A Picture of Freedom: The Diary of Clotee, a Slave Girl, Belmont Plantation, Virginia 1859 (Dear America Series)

by Patricia C. McKissack

Hardcover, 1997


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Call number

J DA 1859 VA


Scholastic Inc. (1997), Edition: Library Binding, Hardcover, 202 pages


In 1859 twelve-year-old Clotee, a house slave who must conceal the fact that she can read and write, records in her diary her experiences and her struggle to decide whether to escape to freedom.

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User reviews

LibraryThing member acwheeler
In 1859, Clotee knows firsthand the horrible conditions slaves endure. She has secretly taught herself to read and write, but must keep it a secret, as slaves are forbidden to have such knowledge. Clotte eventually becomes a conductor on the Underground Railroad, helping other slaves to freedom and
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must decide whether she will plan her own escape. This is a very true and interesting story. I definitely recommend this chapter book for students to read.
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LibraryThing member Heather19
Although I had most of the books in this series at one point, this was my favorite by far, and it's the only one I've kept.
LibraryThing member sgerbic
Reviewed August 2005

Another excellent history diary, I wish I had these kinds of books when I was young, I would have had so much more knowledge by now. I would highly recommend these books to anyone needing historical knowledge, once they have this "first-hand" background they would be able to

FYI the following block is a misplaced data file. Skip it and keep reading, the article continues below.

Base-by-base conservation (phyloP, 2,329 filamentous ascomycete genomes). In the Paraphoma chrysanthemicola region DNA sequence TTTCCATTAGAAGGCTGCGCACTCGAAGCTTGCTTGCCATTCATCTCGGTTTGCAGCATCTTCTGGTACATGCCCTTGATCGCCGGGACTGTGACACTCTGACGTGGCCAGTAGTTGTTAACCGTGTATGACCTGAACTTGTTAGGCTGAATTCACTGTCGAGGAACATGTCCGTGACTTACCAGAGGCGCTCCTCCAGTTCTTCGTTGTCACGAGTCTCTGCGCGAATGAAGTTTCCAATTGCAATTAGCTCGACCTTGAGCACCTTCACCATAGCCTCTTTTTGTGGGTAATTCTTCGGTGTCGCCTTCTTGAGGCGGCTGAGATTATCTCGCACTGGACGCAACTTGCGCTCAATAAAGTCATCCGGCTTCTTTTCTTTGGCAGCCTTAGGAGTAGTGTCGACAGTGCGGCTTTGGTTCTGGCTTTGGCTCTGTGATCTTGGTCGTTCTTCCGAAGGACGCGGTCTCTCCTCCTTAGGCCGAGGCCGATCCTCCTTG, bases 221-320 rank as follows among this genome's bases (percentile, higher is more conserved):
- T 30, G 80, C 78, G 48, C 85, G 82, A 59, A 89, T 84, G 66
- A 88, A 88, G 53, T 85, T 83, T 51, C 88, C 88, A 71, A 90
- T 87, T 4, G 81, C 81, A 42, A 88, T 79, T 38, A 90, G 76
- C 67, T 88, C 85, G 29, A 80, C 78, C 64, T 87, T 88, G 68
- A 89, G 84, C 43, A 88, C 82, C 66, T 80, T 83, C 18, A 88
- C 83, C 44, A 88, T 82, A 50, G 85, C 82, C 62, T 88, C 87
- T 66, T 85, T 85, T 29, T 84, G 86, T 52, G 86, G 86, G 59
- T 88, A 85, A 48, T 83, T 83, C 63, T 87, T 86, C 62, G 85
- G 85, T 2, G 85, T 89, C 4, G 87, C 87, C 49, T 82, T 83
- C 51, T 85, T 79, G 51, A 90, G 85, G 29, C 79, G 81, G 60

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follow up with more serious reading. This book focuses on the life of the slaves at their masters at Belmont Plantation, Virgina in 1859. As usual the author weaves real historical events into the day to day events. As the slave girl learns about freedom and the word around her the reader also learns. Though this is a children's book, I felt that there was an overwhelming amount of violence included. Of course violence was inherent in this society but here it is very graphic. At least the near rape of Spicy and the half white half black children were mentioned but not explained. Surly the violence and disrespect a slave encountered varied with the different masters. It must have taken amazing will power to not lash out at your master, only total conditioning must have been present.

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LibraryThing member MelAKnee
Clotee lost her mama when she was very young. Her mama was sold by her master. As was with most slave families, the mother was not allowed to take her baby with her. Instead, Clotee was left to live on the Hently plantation with Aunt Tee, Uncle Heb, and the rest of the slaves. Her main job is to